LSAT 91 – Section 2 – Question 18

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Type Tags Answer
Curve Question
PT91 S2 Q18
Argument part +AP
+Harder 145.724 +SubsectionMedium

This is an AP question.

We’re asked to describe the role played by the statement that “you cannot travel back in time to spend a year abroad at Plato’s Academy.”

That’s interesting. Let’s take a look at the argument. The Classicist (author) begins with a conclusion: that our mastery of Latin and Ancient Greek is at best imperfect. I say this is a conclusion because I instinctively want to ask, “Why?” Convince me this is so. The author tries. She says that the best students of a modern language—okay, pause. Do you see the analogy? She’s trying to conclude something about Latin and Ancient Greek yet she’s using premises about modern languages. This is an argument by analogy. Whatever she’s going to say about modern languages, we have to at minimum assume that the ancient languages are similar to modern languages in this regard. So what does she say? She says that students can immerse themselves in, say, Italy, so as to attain nearly perfect knowledge of Italian. But we cannot travel back in time to spend a year abroad at Plato’s Academy. See? That’s why our mastery of Latin and Ancient Greek is at best imperfect.

Alright, this isn’t a Weaken or Strengthen question so let’s resist the urge to analyze the strength of the support. Instead, we’ve already done our job of labeling the various parts of this argument. The claim in question is a premise. Let’s turn now to the answers.

Answer Choice (A) says it’s the main conclusion. No, it’s not. The first sentence is the main conclusion.

Correct Answer Choice (B) says it points out by example a contrast from which the conclusion is drawn. Yes, that’s right. The example given in the middle of the argument is a student of a modern language traveling to the country to gain near perfect knowledge via immersion. That we cannot travel back in time to spend a year abroad at Plato’s Academy is the example that points out the contrast. Plato’s Academy is just an example. It could just as well have been Aristotle’s Lyceum. The point is to contrast what modern students of modern languages can do versus what modern students of ancient languages cannot do in order to support the conclusion that our knowledge of ancient languages is at best imperfect.

Answer Choice (C) says it’s a mere rhetorical flourish having no logical relation to the argument’s conclusion. It has a logical relation to the conclusion. It supports the conclusion. Here’s an example of a “mere rhetorical flourish.” Imagine editing the last claim, “But as much as it would disappoint Plato, we cannot travel back in time to study with him at his Academy.” That bit of language is a mere rhetorical flourish, dull as it may be, having no logical relation to the argument’s conclusion. Whether or not Plato would be disappointed has nothing to do with the argument.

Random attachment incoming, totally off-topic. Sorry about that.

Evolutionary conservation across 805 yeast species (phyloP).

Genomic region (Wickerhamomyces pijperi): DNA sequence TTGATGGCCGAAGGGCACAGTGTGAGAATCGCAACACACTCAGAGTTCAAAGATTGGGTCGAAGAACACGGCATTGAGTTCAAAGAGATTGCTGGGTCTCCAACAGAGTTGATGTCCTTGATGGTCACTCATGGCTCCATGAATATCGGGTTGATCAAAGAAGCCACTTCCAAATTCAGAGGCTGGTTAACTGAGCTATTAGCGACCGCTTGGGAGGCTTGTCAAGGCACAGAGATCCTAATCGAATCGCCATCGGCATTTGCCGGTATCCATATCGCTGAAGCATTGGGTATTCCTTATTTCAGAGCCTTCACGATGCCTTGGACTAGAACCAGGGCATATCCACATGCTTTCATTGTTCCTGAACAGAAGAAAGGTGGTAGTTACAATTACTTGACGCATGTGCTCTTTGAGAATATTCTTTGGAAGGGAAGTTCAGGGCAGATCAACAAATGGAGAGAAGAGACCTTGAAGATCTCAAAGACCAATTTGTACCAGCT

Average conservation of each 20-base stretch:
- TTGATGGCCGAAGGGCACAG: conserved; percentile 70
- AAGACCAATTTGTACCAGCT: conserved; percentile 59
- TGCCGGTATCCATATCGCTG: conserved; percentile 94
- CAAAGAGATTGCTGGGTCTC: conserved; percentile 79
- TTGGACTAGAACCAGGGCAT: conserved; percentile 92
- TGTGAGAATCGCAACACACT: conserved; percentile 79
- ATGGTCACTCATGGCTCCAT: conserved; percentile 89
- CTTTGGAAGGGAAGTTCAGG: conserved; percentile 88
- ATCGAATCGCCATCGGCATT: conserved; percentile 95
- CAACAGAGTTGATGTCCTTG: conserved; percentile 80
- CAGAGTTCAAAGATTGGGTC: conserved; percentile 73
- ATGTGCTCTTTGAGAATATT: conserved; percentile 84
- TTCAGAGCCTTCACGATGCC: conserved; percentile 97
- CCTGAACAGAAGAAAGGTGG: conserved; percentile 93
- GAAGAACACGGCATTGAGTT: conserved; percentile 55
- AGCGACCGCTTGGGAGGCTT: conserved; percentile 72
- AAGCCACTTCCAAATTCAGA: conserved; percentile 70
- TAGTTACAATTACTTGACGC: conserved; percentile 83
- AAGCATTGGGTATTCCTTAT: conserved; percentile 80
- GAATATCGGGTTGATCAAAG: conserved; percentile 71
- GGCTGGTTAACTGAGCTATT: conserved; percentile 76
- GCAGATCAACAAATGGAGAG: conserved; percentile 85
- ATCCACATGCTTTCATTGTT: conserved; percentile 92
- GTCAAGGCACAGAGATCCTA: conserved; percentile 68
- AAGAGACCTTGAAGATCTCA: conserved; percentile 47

Answer Choice (D) says it’s a premise. That’s good. But what follows isn’t. (D) says the truth of the argument’s conclusion is guaranteed. No, I’m afraid not. (D) claims that this argument is deductively valid. But arguments by analogy cannot be valid. At best, they can only be “very strong” because all analogies fall apart at some point. I think (D) may be attractive because we confuse the truth of a conclusion with the validity of its support. We all think it’s just true that our mastery of Ancient Greek is at best imperfect. That seems obviously true. No one really knows how Ancient Greek was spoken. We can only make educated guesses. That’s all fine and good. But that says nothing about whether this argument guarantees the truth of that claim. The argument we have is an argument by analogy. Arguments by analogy are inherently precluded from guaranteeing the truth of their conclusions. Imagine a different kind of argument:

If a language is no longer the native language of any community, then our mastery of it will at best be imperfect. Latin and Ancient Greek are not and haven’t been the native languages of any community for hundreds of years. Therefore, our mastery of Latin and Ancient Greek is at best imperfect.

Notice that the conclusion is exactly the same as that in the actual argument. But in this argument, the conclusion is deductively valid. That means the premises guarantee its truth.

Answer Choice (E) says it’s an ancillary conclusion drawn in the argument. Ancillary means sub or intermediate. But that’s right. There is no support given to this claim. It’s just a premise.

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